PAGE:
Update Oct. 17: Since this story originally ran, Duwon Robinson has been definitively disqualified from having his name appear on printed ballots.
Answers have been condensed and edited for brevity and clarity.
Note: Duwon Robinson has been disqualified from having his name appear on printed ballots, but he says he is going to appeal that disqualification. If he fails to appeal, or does not appeal, his name will not appear on the ballot.
Atlanta City Council would be his first elected office.
Q: What’s your No. 1 concern for the district?
A: My No. 1 concern is, for the last 40 years, I just turned 40, for the last 20-some years of leadership by Ms. Moore, a lot of District 9 has been forgotten about and undeveloped. People have been pushed out with nowhere to go. That’s my main concern. Low quality of life, no economic development, I’ve watched the grocery stores be taken away, the bank, the pharmacy. I’ve watched all of those things taken away and nothing good has happened in District 9, on the other side of District 9.
Q: What could you as a City Council member do about that?
A: We have to include everyone. One side of the district is half Caucasian. The other other is black. So you have the Caucasians on the side which is kind of middle class to upper class. When you have representation that forgets about the poor side, then they have no side but to come on your side of town and vandalize and steal and break in and make things unsafe for you because they have nothing over there. The poor can’t steal from the poor. She doesn’t realize … because she’s not from the district [by birth] … when you create a bunch of have-nots, then they only have the “haves” to break in and vandalize. So the public safety issue is one that is simple to me because if you help young people pick up a job then they put down the gun …
Q: What is an uncomfortable truth the next Council needs to face?
A: The uncomfortable truth is that we’ve had black leadership in Atlanta since 1974 and it hasn’t worked for all of Atlanta. We have never had a collaborative effort with City Council members working for everyone … it worked for those who came out of civil rights, it worked for their grandchildren, their families but it has not worked for all of Atlanta and we need new leadership that is really for all of Atlanta whether it’s white candidates or not. I don’t think all white is wrong and I don’t think all black is right. It’s about right and wrong and we have to face that truth and say we have given our support to those just because they’re black. We have to be open, we have to have someone that’s going to include everyone because it has not worked for 40 years that I’ve been in Atlanta…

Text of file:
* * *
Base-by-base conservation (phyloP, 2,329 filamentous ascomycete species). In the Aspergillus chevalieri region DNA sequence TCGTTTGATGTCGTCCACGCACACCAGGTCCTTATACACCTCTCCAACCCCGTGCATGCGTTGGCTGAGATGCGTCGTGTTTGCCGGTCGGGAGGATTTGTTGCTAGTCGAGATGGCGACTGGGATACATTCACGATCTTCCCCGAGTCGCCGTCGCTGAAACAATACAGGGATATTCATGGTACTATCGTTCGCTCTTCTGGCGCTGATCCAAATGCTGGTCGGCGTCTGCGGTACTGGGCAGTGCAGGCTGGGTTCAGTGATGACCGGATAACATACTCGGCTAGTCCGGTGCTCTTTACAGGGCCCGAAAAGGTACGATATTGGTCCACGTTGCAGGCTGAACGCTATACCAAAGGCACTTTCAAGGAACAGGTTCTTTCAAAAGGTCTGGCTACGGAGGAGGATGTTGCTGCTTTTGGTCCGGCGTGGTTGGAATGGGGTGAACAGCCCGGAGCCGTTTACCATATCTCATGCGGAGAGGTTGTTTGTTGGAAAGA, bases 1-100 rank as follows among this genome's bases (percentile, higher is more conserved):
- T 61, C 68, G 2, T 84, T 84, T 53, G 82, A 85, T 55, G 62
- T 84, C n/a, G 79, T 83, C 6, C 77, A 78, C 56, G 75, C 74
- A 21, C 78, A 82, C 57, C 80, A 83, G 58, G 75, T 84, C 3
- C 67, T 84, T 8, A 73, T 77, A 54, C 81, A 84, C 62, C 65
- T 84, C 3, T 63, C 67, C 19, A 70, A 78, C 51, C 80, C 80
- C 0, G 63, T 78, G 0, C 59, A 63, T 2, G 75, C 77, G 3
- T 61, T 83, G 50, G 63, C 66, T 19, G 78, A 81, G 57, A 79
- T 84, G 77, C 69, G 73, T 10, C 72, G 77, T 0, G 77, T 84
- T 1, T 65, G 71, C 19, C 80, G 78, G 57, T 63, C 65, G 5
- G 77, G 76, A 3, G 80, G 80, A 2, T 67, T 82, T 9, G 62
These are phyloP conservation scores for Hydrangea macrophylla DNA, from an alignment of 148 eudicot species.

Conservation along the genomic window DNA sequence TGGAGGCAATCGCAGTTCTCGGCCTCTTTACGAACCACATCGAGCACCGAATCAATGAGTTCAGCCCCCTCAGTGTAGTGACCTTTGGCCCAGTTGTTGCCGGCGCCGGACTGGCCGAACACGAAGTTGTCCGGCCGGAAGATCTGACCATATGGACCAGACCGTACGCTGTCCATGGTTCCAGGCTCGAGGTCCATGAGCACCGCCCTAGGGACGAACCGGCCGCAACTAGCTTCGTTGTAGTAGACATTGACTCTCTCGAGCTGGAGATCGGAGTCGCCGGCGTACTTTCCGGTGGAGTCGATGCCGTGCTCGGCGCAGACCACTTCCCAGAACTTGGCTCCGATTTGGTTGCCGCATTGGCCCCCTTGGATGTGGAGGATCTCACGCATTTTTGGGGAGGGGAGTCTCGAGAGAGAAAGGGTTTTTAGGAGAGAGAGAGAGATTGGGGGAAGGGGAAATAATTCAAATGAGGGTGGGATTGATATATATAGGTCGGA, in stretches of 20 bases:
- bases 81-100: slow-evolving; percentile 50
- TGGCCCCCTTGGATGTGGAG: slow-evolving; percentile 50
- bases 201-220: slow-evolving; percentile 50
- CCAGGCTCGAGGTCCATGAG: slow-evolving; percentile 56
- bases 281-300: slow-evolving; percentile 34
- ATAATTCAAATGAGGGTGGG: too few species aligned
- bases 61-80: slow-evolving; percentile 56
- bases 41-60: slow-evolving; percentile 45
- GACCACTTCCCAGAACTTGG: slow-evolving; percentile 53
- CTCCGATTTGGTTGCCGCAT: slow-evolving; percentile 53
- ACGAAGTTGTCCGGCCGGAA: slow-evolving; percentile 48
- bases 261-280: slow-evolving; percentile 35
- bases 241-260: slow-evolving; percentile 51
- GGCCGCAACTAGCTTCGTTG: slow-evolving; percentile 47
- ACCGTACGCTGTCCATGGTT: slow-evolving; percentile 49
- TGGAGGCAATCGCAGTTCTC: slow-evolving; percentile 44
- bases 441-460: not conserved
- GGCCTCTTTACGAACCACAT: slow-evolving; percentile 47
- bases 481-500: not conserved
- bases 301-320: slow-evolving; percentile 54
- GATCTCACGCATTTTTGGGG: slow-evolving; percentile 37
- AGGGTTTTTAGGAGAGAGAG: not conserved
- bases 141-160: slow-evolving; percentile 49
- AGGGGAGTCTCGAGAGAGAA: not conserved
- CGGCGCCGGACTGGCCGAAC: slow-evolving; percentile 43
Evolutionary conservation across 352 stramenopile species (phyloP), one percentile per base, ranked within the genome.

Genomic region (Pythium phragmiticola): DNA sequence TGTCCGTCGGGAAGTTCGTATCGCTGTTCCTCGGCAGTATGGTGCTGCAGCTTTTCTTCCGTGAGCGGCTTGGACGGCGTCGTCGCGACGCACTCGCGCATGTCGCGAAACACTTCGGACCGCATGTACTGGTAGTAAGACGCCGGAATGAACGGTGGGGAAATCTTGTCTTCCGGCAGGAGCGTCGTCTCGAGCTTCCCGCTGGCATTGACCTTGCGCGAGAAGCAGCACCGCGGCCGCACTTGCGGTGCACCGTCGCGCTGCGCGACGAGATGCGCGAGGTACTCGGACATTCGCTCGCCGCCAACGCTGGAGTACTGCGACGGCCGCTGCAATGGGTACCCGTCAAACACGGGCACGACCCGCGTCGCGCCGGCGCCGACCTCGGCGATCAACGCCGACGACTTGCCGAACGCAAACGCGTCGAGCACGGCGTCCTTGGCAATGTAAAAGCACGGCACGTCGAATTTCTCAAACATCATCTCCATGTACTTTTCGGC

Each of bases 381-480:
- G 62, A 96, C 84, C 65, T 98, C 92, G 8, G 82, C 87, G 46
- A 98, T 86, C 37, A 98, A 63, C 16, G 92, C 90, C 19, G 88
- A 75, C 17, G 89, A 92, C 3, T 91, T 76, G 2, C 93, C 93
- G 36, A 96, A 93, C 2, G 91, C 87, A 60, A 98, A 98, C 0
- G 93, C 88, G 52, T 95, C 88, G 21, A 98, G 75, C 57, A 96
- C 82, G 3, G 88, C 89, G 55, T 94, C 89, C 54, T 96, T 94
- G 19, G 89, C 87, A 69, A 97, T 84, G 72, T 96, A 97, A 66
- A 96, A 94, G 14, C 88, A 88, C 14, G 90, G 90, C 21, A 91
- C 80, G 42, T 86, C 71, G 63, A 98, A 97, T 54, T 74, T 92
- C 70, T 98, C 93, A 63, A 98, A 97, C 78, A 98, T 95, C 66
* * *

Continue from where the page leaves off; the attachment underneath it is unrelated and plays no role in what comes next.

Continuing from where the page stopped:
Q: Over the last four to eight years, what is something this Council has gotten right?
A: Decriminalizing marijuana. Making it if you get caught with an ounce or less, you pay a fine. That’s something that’s big because what happens is it makes the cops aggressive if they pull you over and they smell marijuana … now it makes the cops not be so aggressive because they know they can’t arrest you if it’s less than an ounce, now they have to give you a citation. It should kind of scale back on racial profiling.
…working at workforce, we were trying to get Council to come up with $15 hour for city employees into law. They finally did that this summer so that was another good thing that they got right. But other than that … I think it’s been the worst Council ever because they were scared of Mayor [Kasim] Reed … none of them had the gall to stand up and speak out against it and realize that you have the power, the mayor doesn’t have the power. He needs the votes …
Q: Over the last four to eight years, what’s something this Council has either gotten wrong or failed to do?
A: This Council has failed to step up to the mayor, has failed to represent the people who voted them in. Because they were all planning to run for mayor. So therefore they have been campaigning for the last four to eight years instead of taking care of their constituents and being good stewards of City Council. They failed to do that because they were scared of Kasim Reed and they wanted his support. Everything they have done in the last four to eight years has been political instead of the right thing to do.
Q: Bottom line, overall, why should people vote for you, what’s your pitch to the voters?
A: I am from the housing projects in the city of Atlanta. I don’t have friends that are contractors. So for me, that point of corruption and bribery, I don’t have friends that have their own companies to even ask for contracts. I am someone who believes in the inclusion of all. I don’t believe in discrimination of any kind. I am fair, I have my degree in political science, my master’s in public administration, so I know what I’m doing. I wouldn’t be one that would fight against my colleagues, I believe in collaborating. I am not bagged or owned by any political groups … so no one would own me. And I just stand for what’s right, it’s not about black or white with me or any other kind. It’s about what’s right and wrong, that is what I believe in …